Please note: I sell all of my printables on the European Website CraftsUPrint; so, everything I make is designed to fit on an A4 sheet of paper, because that it what size most of of my customer's printers are designed to accommodate.

Here we go.
Part One:
How to Create an A6 Gift Box Template:
File > Open a new A4 raster image (2480x3508px) at 300 ppi
File > Open a new A6 raster image (1238x1763px) at 300 ppi
Whether or not your background is transparent is a matter of personal preference.


Flood Fill the A6 image with any medium toned color (dark and light colors are harder to work with in the following steps).
Copy & Paste the A6 image into the A4 image and close the A6 image without saving.
I will now refer to the A4 image as the "working image."
Duplicate the new layer in your working image (or just paste it twice).
Change the blend mode of the duplicate to Multiply.
 - I just double-click on the layer in my layers palette to open the Layer Properties window, then select "Multiply" from the Blend Mode menu.


Since the box top has to be larger than the bottom, I am going to create that first, just to make sure the entire template will fit on my page.


Step 1: Creating the Box Top:

Align the blended layer to the right edge of your working image.
- Click on Objects > Align > Right

Duplicate that layer and then, using your Move Tool, move the new duplicate about 1/2" to the left (the 2330 mark).
   - My method is to create a 1/2" guide: Open a new 1/2" wide image a couple of inches in height, Flood Fill black, Copy & Paste into working image, Align > Right, and then zoom in to Move the new duplicate layer to the left most edge of the black.
After you have done this, your image should now look like this:
 Next, you are going to merge the two blended layers.
- Right click on the topmost layer in your layer palette, Merge > Merge Down (you have to merge down in order to maintain the different shades in the blend mode.  Any other option will cause the top layer to take on the properties of the bottom layer).

Duplicate the merged layer and align it to the left of your working image
- Object > Align > Left
Merge the left & right aligned layers.
- Merge > Merge Down
Duplicate the merged layer and Rotate it 90 degrees.
- Image > Free Rotate (or Ctrl+R), tick the radial boxes next to Right, 90 and "Rotate single layer around canvas center."  Untick "All Layers."  Click OK.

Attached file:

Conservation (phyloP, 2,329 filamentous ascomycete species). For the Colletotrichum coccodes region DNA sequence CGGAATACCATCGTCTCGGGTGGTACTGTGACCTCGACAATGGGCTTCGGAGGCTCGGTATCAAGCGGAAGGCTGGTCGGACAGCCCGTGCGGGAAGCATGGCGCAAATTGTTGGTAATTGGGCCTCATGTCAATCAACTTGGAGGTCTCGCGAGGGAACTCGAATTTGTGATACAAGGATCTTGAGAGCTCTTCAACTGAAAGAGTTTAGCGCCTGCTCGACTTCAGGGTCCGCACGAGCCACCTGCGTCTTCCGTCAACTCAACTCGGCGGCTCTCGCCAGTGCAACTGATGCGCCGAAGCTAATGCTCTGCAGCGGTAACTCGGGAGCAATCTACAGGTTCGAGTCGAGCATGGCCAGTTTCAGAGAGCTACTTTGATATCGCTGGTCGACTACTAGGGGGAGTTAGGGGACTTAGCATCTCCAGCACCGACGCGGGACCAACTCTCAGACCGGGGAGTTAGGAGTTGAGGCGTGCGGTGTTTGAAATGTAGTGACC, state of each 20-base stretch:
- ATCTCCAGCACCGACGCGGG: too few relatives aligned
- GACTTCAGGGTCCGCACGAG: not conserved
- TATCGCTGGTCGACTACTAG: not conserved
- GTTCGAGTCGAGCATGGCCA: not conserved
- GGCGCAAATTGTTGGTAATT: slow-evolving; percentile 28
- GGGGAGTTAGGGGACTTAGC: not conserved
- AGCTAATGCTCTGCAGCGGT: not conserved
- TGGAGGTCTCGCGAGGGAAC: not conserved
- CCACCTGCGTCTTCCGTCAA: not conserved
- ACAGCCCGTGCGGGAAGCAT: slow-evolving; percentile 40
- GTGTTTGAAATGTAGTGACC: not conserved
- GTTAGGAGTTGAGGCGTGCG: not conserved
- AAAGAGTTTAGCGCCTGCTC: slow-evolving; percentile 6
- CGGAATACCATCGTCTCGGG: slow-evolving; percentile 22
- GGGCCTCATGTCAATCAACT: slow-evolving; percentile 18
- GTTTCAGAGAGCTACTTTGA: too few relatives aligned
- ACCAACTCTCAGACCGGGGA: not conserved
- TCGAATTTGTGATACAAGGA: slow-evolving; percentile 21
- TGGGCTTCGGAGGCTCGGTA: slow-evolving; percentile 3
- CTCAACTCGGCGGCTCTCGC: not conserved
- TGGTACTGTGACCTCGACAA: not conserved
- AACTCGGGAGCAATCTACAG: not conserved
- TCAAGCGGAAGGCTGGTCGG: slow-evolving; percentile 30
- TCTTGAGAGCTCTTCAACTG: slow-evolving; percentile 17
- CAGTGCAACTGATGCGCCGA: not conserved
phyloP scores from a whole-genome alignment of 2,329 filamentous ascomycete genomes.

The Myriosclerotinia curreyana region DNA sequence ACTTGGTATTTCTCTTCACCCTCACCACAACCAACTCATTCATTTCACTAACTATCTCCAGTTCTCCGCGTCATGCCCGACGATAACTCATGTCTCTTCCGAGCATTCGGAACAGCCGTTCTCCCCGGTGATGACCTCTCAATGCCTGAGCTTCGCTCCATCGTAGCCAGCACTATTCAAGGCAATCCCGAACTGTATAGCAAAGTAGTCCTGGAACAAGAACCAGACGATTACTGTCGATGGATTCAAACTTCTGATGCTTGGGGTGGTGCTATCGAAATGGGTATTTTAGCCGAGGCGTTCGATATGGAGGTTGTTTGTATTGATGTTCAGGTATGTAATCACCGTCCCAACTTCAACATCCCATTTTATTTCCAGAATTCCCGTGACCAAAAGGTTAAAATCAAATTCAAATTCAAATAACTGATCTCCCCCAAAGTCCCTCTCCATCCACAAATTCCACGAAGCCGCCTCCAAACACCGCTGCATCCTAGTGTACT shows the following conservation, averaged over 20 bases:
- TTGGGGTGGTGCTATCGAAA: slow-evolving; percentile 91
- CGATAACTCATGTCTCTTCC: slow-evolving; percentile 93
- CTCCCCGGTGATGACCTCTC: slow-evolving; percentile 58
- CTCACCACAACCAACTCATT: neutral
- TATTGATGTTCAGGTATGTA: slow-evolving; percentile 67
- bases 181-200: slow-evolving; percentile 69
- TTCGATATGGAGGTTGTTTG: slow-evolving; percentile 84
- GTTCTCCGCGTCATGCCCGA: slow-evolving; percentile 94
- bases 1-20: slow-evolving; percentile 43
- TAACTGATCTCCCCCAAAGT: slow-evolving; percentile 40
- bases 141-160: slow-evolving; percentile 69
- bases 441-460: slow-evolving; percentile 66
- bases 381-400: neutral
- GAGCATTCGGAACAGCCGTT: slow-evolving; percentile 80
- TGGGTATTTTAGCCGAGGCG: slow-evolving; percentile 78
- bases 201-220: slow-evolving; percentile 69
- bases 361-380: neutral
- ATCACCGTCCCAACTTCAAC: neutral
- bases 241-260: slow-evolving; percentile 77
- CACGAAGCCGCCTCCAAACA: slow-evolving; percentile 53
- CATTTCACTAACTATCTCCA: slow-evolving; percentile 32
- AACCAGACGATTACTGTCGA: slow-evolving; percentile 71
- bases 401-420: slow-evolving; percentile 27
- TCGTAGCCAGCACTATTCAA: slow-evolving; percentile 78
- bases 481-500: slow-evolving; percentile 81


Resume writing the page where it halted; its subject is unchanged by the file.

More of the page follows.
Your image should now look like this:
As you can see, it is not quite centered.  Object > Align > Center your topmost layer.
Duplicate this centered vertical layer, change the blend mode back to "Normal" (see above for Multiply)
Flood Fill the Normal layer with any color, then move it down one so that it is beneath the layer you centered.
Duplicate the centered vertical layer, again.
Align > Center the horizontal layer that makes up your right and left box flaps.
Create another measuring guide:
Using your Magic Wand Tool, click on one of the medium blue stripes in your image.
Add a New Raster Layer
- Layers > New Raster Layer
Flood Fill black, then Rotate 90 degrees with the same settings as before.
Zoom in and Move the guide up until the bottom edge is lined up with the top edge of your working image.
While still zoomed in, Move the vertical layer up until the bottom of the outer stripe aligns with the top of your guide.  Object > Align > Horizontal Center
Rotate your guide 180.
Zoom in and Move the other centered vertical layer down until the top of the outer stripe aligns with the bottom of your guide.
Object > Align > Horizontal Center
Move the Normal Layer to the top.
Delete your guide layers.
Merge > Merge All Visible.
Your image should now look like this:
Now we need to create the tabs that will hold the folded edges together in order to form the box.  If, however, you are just creating a pretty paper to decoupage onto an already formed box, you can stop here.
To create the tabs, activate your Selection Tool and set it to Rectangle.
Add a new Raster layer.
Zoom in and align your cursor with the point where the center meets a dark band of color, then click and drag to another point on the same side.  Flood Fill the selection.  It doesn't have to be perfect.  You can adjust it with the Move tool after Flood Filling.  Mine is in yellow, below.

After filling the selection with color, deselect it.  If you need to, Zoom in and Move the tab so that it aligns properly with the point where light meets dark.
Duplicate your tab layer, Zoom in and Move it to the other side, in alignment with the same points.
Merge > Merge Down, Duplicate, Zoom & Move to the bottom.
Merge > Merge Down, then move the tabs layer down one so that it is under the box.  Ta-da!  No more overflow :)!  Merge, Merge Down.